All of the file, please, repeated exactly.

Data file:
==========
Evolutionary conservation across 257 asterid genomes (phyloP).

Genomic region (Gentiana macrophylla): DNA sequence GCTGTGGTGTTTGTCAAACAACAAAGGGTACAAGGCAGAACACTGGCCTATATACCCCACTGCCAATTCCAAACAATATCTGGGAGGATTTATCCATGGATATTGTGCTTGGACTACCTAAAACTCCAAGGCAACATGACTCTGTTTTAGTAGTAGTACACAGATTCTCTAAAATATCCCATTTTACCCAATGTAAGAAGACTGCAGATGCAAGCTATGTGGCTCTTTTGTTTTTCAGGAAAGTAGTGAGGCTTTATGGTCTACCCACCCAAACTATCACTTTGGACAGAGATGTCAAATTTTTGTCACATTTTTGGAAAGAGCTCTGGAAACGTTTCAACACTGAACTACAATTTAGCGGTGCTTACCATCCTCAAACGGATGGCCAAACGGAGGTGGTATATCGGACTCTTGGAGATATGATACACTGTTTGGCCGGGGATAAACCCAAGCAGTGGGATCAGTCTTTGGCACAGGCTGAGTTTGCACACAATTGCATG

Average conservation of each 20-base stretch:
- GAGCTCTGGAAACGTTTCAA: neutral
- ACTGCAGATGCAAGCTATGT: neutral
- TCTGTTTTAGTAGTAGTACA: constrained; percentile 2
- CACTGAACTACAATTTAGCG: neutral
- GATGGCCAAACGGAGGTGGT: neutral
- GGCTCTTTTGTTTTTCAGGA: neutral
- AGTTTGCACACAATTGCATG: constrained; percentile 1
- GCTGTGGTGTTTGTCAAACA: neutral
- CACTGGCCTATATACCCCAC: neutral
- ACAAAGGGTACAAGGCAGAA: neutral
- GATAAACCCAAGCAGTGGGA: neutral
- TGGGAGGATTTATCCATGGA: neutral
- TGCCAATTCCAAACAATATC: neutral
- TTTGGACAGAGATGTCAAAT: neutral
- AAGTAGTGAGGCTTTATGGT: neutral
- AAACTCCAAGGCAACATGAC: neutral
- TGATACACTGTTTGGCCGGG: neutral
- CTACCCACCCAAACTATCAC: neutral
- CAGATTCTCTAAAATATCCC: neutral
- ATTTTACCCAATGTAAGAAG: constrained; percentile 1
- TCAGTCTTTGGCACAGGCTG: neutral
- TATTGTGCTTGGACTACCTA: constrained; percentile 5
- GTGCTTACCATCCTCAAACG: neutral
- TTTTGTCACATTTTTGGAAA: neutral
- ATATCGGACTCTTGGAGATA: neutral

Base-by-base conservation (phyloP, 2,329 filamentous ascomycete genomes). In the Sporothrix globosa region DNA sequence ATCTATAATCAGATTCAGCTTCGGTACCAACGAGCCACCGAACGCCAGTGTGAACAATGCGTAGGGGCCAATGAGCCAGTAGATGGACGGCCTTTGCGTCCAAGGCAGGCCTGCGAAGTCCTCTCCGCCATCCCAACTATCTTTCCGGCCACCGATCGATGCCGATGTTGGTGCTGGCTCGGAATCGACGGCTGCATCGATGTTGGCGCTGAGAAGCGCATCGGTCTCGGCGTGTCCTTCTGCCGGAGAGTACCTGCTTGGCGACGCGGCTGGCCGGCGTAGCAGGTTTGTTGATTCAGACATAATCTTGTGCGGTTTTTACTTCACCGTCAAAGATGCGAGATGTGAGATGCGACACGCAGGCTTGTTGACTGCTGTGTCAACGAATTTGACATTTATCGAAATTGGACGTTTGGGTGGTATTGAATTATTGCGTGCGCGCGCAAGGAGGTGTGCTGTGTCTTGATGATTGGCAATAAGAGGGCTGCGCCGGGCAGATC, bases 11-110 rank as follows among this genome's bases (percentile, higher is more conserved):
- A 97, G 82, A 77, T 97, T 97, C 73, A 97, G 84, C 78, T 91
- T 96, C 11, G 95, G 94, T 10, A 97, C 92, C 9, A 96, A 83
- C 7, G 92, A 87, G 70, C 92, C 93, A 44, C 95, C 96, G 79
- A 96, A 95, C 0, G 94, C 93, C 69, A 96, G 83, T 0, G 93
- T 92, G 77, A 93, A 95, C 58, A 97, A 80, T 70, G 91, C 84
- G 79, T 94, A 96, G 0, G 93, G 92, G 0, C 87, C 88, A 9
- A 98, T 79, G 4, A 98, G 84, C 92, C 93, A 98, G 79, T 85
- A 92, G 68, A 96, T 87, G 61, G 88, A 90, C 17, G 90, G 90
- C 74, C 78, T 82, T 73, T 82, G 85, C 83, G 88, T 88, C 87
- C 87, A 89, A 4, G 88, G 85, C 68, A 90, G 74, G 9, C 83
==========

Evolutionary conservation across 257 asterid genomes (phyloP).

Genomic region (Gentiana macrophylla): DNA sequence GCTGTGGTGTTTGTCAAACAACAAAGGGTACAAGGCAGAACACTGGCCTATATACCCCACTGCCAATTCCAAACAATATCTGGGAGGATTTATCCATGGATATTGTGCTTGGACTACCTAAAACTCCAAGGCAACATGACTCTGTTTTAGTAGTAGTACACAGATTCTCTAAAATATCCCATTTTACCCAATGTAAGAAGACTGCAGATGCAAGCTATGTGGCTCTTTTGTTTTTCAGGAAAGTAGTGAGGCTTTATGGTCTACCCACCCAAACTATCACTTTGGACAGAGATGTCAAATTTTTGTCACATTTTTGGAAAGAGCTCTGGAAACGTTTCAACACTGAACTACAATTTAGCGGTGCTTACCATCCTCAAACGGATGGCCAAACGGAGGTGGTATATCGGACTCTTGGAGATATGATACACTGTTTGGCCGGGGATAAACCCAAGCAGTGGGATCAGTCTTTGGCACAGGCTGAGTTTGCACACAATTGCATG

Average conservation of each 20-base stretch:
- GAGCTCTGGAAACGTTTCAA: neutral
- ACTGCAGATGCAAGCTATGT: neutral
- TCTGTTTTAGTAGTAGTACA: constrained; percentile 2
- CACTGAACTACAATTTAGCG: neutral
- GATGGCCAAACGGAGGTGGT: neutral
- GGCTCTTTTGTTTTTCAGGA: neutral
- AGTTTGCACACAATTGCATG: constrained; percentile 1
- GCTGTGGTGTTTGTCAAACA: neutral
- CACTGGCCTATATACCCCAC: neutral
- ACAAAGGGTACAAGGCAGAA: neutral
- GATAAACCCAAGCAGTGGGA: neutral
- TGGGAGGATTTATCCATGGA: neutral
- TGCCAATTCCAAACAATATC: neutral
- TTTGGACAGAGATGTCAAAT: neutral
- AAGTAGTGAGGCTTTATGGT: neutral
- AAACTCCAAGGCAACATGAC: neutral
- TGATACACTGTTTGGCCGGG: neutral
- CTACCCACCCAAACTATCAC: neutral
- CAGATTCTCTAAAATATCCC: neutral
- ATTTTACCCAATGTAAGAAG: constrained; percentile 1
- TCAGTCTTTGGCACAGGCTG: neutral
- TATTGTGCTTGGACTACCTA: constrained; percentile 5
- GTGCTTACCATCCTCAAACG: neutral
- TTTTGTCACATTTTTGGAAA: neutral
- ATATCGGACTCTTGGAGATA: neutral

Base-by-base conservation (phyloP, 2,329 filamentous ascomycete genomes). In the Sporothrix globosa region DNA sequence ATCTATAATCAGATTCAGCTTCGGTACCAACGAGCCACCGAACGCCAGTGTGAACAATGCGTAGGGGCCAATGAGCCAGTAGATGGACGGCCTTTGCGTCCAAGGCAGGCCTGCGAAGTCCTCTCCGCCATCCCAACTATCTTTCCGGCCACCGATCGATGCCGATGTTGGTGCTGGCTCGGAATCGACGGCTGCATCGATGTTGGCGCTGAGAAGCGCATCGGTCTCGGCGTGTCCTTCTGCCGGAGAGTACCTGCTTGGCGACGCGGCTGGCCGGCGTAGCAGGTTTGTTGATTCAGACATAATCTTGTGCGGTTTTTACTTCACCGTCAAAGATGCGAGATGTGAGATGCGACACGCAGGCTTGTTGACTGCTGTGTCAACGAATTTGACATTTATCGAAATTGGACGTTTGGGTGGTATTGAATTATTGCGTGCGCGCGCAAGGAGGTGTGCTGTGTCTTGATGATTGGCAATAAGAGGGCTGCGCCGGGCAGATC, bases 11-110 rank as follows among this genome's bases (percentile, higher is more conserved):
- A 97, G 82, A 77, T 97, T 97, C 73, A 97, G 84, C 78, T 91
- T 96, C 11, G 95, G 94, T 10, A 97, C 92, C 9, A 96, A 83
- C 7, G 92, A 87, G 70, C 92, C 93, A 44, C 95, C 96, G 79
- A 96, A 95, C 0, G 94, C 93, C 69, A 96, G 83, T 0, G 93
- T 92, G 77, A 93, A 95, C 58, A 97, A 80, T 70, G 91, C 84
- G 79, T 94, A 96, G 0, G 93, G 92, G 0, C 87, C 88, A 9
- A 98, T 79, G 4, A 98, G 84, C 92, C 93, A 98, G 79, T 85
- A 92, G 68, A 96, T 87, G 61, G 88, A 90, C 17, G 90, G 90
- C 74, C 78, T 82, T 73, T 82, G 85, C 83, G 88, T 88, C 87
- C 87, A 89, A 4, G 88, G 85, C 68, A 90, G 74, G 9, C 83